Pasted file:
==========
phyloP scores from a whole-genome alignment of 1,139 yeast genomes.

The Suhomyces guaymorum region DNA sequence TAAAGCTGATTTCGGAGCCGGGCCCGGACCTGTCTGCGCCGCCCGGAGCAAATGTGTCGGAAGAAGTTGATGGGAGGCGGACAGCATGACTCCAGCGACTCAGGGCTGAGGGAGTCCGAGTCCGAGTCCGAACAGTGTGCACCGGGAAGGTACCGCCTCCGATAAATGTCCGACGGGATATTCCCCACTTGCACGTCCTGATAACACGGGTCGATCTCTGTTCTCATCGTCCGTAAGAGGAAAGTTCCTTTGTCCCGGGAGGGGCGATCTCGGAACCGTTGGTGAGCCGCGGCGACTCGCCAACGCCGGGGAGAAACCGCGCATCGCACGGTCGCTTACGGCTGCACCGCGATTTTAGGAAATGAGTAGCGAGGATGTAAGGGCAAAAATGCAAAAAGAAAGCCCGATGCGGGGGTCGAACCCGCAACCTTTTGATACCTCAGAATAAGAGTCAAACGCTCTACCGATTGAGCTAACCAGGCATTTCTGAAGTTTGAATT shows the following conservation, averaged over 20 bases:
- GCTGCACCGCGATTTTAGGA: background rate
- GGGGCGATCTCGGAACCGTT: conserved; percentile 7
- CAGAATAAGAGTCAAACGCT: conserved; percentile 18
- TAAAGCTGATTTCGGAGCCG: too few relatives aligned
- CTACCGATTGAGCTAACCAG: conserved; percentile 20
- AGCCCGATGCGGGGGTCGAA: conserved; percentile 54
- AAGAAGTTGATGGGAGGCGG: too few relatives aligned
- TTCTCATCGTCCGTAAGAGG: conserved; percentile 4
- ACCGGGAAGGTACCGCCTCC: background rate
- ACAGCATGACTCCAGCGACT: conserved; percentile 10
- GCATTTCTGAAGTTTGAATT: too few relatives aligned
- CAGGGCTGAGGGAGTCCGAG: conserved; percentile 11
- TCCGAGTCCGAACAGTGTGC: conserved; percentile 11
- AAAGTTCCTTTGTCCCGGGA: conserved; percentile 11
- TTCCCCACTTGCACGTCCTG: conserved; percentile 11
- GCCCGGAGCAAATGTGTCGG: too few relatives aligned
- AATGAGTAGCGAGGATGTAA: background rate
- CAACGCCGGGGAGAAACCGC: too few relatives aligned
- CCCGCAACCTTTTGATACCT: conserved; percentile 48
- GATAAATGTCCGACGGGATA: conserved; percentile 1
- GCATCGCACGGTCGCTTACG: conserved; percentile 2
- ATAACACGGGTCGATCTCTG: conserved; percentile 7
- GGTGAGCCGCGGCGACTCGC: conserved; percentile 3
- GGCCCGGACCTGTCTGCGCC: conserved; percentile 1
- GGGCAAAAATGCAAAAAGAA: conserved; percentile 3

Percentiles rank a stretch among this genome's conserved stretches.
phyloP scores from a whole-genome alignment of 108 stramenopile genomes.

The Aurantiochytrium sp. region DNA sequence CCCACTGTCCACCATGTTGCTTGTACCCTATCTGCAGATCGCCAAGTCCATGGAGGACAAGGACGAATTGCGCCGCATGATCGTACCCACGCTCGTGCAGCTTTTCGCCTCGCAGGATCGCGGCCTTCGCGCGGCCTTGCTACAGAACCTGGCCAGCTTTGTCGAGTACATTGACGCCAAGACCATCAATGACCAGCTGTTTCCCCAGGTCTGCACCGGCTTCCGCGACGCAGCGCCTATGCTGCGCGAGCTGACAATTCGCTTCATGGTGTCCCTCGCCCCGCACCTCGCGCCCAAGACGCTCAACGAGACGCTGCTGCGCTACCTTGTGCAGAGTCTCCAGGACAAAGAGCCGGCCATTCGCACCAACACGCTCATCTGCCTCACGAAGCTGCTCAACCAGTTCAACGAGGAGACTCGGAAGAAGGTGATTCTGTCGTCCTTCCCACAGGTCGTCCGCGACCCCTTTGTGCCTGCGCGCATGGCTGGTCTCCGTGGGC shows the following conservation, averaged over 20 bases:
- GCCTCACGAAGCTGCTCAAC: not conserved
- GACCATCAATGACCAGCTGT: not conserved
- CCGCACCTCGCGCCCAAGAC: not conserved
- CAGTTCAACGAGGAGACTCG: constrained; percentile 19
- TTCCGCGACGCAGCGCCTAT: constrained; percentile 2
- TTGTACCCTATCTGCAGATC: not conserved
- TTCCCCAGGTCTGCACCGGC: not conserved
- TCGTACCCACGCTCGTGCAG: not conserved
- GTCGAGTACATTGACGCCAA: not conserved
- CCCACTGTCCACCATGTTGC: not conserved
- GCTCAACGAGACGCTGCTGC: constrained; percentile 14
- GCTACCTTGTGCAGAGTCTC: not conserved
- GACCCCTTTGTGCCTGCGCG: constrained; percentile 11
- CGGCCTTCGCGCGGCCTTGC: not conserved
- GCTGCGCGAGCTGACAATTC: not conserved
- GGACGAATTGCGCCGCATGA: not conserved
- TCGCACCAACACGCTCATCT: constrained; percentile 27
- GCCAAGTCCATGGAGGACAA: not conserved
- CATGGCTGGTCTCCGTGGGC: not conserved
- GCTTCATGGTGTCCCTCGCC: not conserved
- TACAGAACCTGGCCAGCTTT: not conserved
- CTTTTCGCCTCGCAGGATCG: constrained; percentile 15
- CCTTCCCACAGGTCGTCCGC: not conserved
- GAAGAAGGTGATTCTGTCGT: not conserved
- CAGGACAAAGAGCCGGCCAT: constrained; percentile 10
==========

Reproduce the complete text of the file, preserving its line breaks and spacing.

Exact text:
phyloP scores from a whole-genome alignment of 1,139 yeast genomes.

The Suhomyces guaymorum region DNA sequence TAAAGCTGATTTCGGAGCCGGGCCCGGACCTGTCTGCGCCGCCCGGAGCAAATGTGTCGGAAGAAGTTGATGGGAGGCGGACAGCATGACTCCAGCGACTCAGGGCTGAGGGAGTCCGAGTCCGAGTCCGAACAGTGTGCACCGGGAAGGTACCGCCTCCGATAAATGTCCGACGGGATATTCCCCACTTGCACGTCCTGATAACACGGGTCGATCTCTGTTCTCATCGTCCGTAAGAGGAAAGTTCCTTTGTCCCGGGAGGGGCGATCTCGGAACCGTTGGTGAGCCGCGGCGACTCGCCAACGCCGGGGAGAAACCGCGCATCGCACGGTCGCTTACGGCTGCACCGCGATTTTAGGAAATGAGTAGCGAGGATGTAAGGGCAAAAATGCAAAAAGAAAGCCCGATGCGGGGGTCGAACCCGCAACCTTTTGATACCTCAGAATAAGAGTCAAACGCTCTACCGATTGAGCTAACCAGGCATTTCTGAAGTTTGAATT shows the following conservation, averaged over 20 bases:
- GCTGCACCGCGATTTTAGGA: background rate
- GGGGCGATCTCGGAACCGTT: conserved; percentile 7
- CAGAATAAGAGTCAAACGCT: conserved; percentile 18
- TAAAGCTGATTTCGGAGCCG: too few relatives aligned
- CTACCGATTGAGCTAACCAG: conserved; percentile 20
- AGCCCGATGCGGGGGTCGAA: conserved; percentile 54
- AAGAAGTTGATGGGAGGCGG: too few relatives aligned
- TTCTCATCGTCCGTAAGAGG: conserved; percentile 4
- ACCGGGAAGGTACCGCCTCC: background rate
- ACAGCATGACTCCAGCGACT: conserved; percentile 10
- GCATTTCTGAAGTTTGAATT: too few relatives aligned
- CAGGGCTGAGGGAGTCCGAG: conserved; percentile 11
- TCCGAGTCCGAACAGTGTGC: conserved; percentile 11
- AAAGTTCCTTTGTCCCGGGA: conserved; percentile 11
- TTCCCCACTTGCACGTCCTG: conserved; percentile 11
- GCCCGGAGCAAATGTGTCGG: too few relatives aligned
- AATGAGTAGCGAGGATGTAA: background rate
- CAACGCCGGGGAGAAACCGC: too few relatives aligned
- CCCGCAACCTTTTGATACCT: conserved; percentile 48
- GATAAATGTCCGACGGGATA: conserved; percentile 1
- GCATCGCACGGTCGCTTACG: conserved; percentile 2
- ATAACACGGGTCGATCTCTG: conserved; percentile 7
- GGTGAGCCGCGGCGACTCGC: conserved; percentile 3
- GGCCCGGACCTGTCTGCGCC: conserved; percentile 1
- GGGCAAAAATGCAAAAAGAA: conserved; percentile 3

Percentiles rank a stretch among this genome's conserved stretches.
phyloP scores from a whole-genome alignment of 108 stramenopile genomes.

The Aurantiochytrium sp. region DNA sequence CCCACTGTCCACCATGTTGCTTGTACCCTATCTGCAGATCGCCAAGTCCATGGAGGACAAGGACGAATTGCGCCGCATGATCGTACCCACGCTCGTGCAGCTTTTCGCCTCGCAGGATCGCGGCCTTCGCGCGGCCTTGCTACAGAACCTGGCCAGCTTTGTCGAGTACATTGACGCCAAGACCATCAATGACCAGCTGTTTCCCCAGGTCTGCACCGGCTTCCGCGACGCAGCGCCTATGCTGCGCGAGCTGACAATTCGCTTCATGGTGTCCCTCGCCCCGCACCTCGCGCCCAAGACGCTCAACGAGACGCTGCTGCGCTACCTTGTGCAGAGTCTCCAGGACAAAGAGCCGGCCATTCGCACCAACACGCTCATCTGCCTCACGAAGCTGCTCAACCAGTTCAACGAGGAGACTCGGAAGAAGGTGATTCTGTCGTCCTTCCCACAGGTCGTCCGCGACCCCTTTGTGCCTGCGCGCATGGCTGGTCTCCGTGGGC shows the following conservation, averaged over 20 bases:
- GCCTCACGAAGCTGCTCAAC: not conserved
- GACCATCAATGACCAGCTGT: not conserved
- CCGCACCTCGCGCCCAAGAC: not conserved
- CAGTTCAACGAGGAGACTCG: constrained; percentile 19
- TTCCGCGACGCAGCGCCTAT: constrained; percentile 2
- TTGTACCCTATCTGCAGATC: not conserved
- TTCCCCAGGTCTGCACCGGC: not conserved
- TCGTACCCACGCTCGTGCAG: not conserved
- GTCGAGTACATTGACGCCAA: not conserved
- CCCACTGTCCACCATGTTGC: not conserved
- GCTCAACGAGACGCTGCTGC: constrained; percentile 14
- GCTACCTTGTGCAGAGTCTC: not conserved
- GACCCCTTTGTGCCTGCGCG: constrained; percentile 11
- CGGCCTTCGCGCGGCCTTGC: not conserved
- GCTGCGCGAGCTGACAATTC: not conserved
- GGACGAATTGCGCCGCATGA: not conserved
- TCGCACCAACACGCTCATCT: constrained; percentile 27
- GCCAAGTCCATGGAGGACAA: not conserved
- CATGGCTGGTCTCCGTGGGC: not conserved
- GCTTCATGGTGTCCCTCGCC: not conserved
- TACAGAACCTGGCCAGCTTT: not conserved
- CTTTTCGCCTCGCAGGATCG: constrained; percentile 15
- CCTTCCCACAGGTCGTCCGC: not conserved
- GAAGAAGGTGATTCTGTCGT: not conserved
- CAGGACAAAGAGCCGGCCAT: constrained; percentile 10